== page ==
Session 1 Workshop:

Reframing At-Risk to High Potential:
Supporting the Achievement and Success of Students Who Are First Generation/Low SES, Multicultural, And Underprepared

This presentation and discussion will highlight the characteristics, challenges, and strengths of three student cohorts that are at-risk for leaving college and/or for not achieving their full potential—first-generation/low socio-economic status, Multicultural, and/or underprepared. 

It will provide an overview of “dispositional barriers” that hinder student goal achievement, including negative attributions, Stereotype Threat, task/ego involvement, and reluctance to seek assistance. 

The session will also identify effective, theory-based individual and programmatic interventions that have increased persistence and recommend concrete, tangible strategies that can motivate and support students to take greater responsibility for their own learning, development, and success—both inside and outside the classroom, on-campus, and in their communities.

 Thomas Brown, Managing Principal

Tom Brown served as an educator in academic and student affairs for 27 years, most recently as the Dean of Advising Services/Special Programs at Saint Mary's College of California. In addition to developing and administering Saint Mary's nationally recognized academic advising program, he was responsible for new student and family orientation programs, Academic Support and Achievement (e.g., tutoring, services for students with disabilities), pre-law advising, and the Offices of Asian Pacific American, Black, Latino, and International Student Programs.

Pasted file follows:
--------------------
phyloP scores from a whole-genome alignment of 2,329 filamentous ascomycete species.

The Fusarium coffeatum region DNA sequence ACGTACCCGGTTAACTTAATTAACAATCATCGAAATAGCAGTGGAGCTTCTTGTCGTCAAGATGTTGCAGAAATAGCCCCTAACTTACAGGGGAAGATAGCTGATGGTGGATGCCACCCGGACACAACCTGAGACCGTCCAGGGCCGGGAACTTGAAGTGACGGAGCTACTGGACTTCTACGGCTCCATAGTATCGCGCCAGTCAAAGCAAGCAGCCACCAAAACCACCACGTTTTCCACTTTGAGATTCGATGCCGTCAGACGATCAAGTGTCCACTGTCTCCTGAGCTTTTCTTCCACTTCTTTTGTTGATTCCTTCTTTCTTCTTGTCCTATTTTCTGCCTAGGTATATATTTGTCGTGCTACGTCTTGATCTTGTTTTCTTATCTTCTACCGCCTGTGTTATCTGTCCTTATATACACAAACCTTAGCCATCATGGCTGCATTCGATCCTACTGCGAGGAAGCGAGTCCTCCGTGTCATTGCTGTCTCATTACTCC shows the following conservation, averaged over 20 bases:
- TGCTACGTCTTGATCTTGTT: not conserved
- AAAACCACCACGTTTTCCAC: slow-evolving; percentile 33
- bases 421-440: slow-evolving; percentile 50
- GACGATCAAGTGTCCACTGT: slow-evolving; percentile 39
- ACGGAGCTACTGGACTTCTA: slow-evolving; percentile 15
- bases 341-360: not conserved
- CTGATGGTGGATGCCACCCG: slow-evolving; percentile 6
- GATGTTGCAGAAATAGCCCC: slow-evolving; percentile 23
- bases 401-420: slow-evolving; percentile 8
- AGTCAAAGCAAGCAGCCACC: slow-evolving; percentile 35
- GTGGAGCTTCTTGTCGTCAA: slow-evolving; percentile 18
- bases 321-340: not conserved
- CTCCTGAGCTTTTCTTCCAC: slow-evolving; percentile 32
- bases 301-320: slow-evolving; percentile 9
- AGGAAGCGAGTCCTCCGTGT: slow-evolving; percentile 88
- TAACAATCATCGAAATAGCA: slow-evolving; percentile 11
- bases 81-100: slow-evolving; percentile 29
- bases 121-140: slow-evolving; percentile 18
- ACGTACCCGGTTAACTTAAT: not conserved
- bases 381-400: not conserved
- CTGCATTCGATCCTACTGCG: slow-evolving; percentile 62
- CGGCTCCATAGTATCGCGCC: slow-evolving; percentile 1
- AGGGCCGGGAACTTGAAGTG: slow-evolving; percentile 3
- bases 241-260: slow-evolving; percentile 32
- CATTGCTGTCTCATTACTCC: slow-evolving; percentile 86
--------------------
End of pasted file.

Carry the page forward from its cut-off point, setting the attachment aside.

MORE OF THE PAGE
Tom Brown has served as a consultant to more than 400 colleges and universities, and he is regularly invited to deliver keynote addresses at national conferences, campus colloquia, and workshops for faculty and staff. He has published and presented extensively in areas related to student retention, academic advising, international education, and promoting the achievement and success of multicultural, international and at-risk students. He recently co-edited and wrote for the book, Fulfilling the Promise of the Community College: Increasing First Year Student Engagement and Success, which was co-sponsored by the American Association for Community Colleges.

A thoughtful, experienced, and engaging leader, Tom often uses humor to produce frank and meaningful dialogue around contentious and complex issues. His work is based on an integration of theories, research findings, and practical experience that makes a real difference for individuals and organizations.

 About Thomas Brown and Associates

Thomas Brown and Associates (TBA) is a network of nationally recognized consultants working to assist colleges, universities, and other educational organizations to manage change, respond effectively to diversity, and increase institutional and individual effectiveness. TBA helps clients to understand how they can engage all segments of their campus community in collaborative efforts to enhance institutional stability, satisfaction and retention.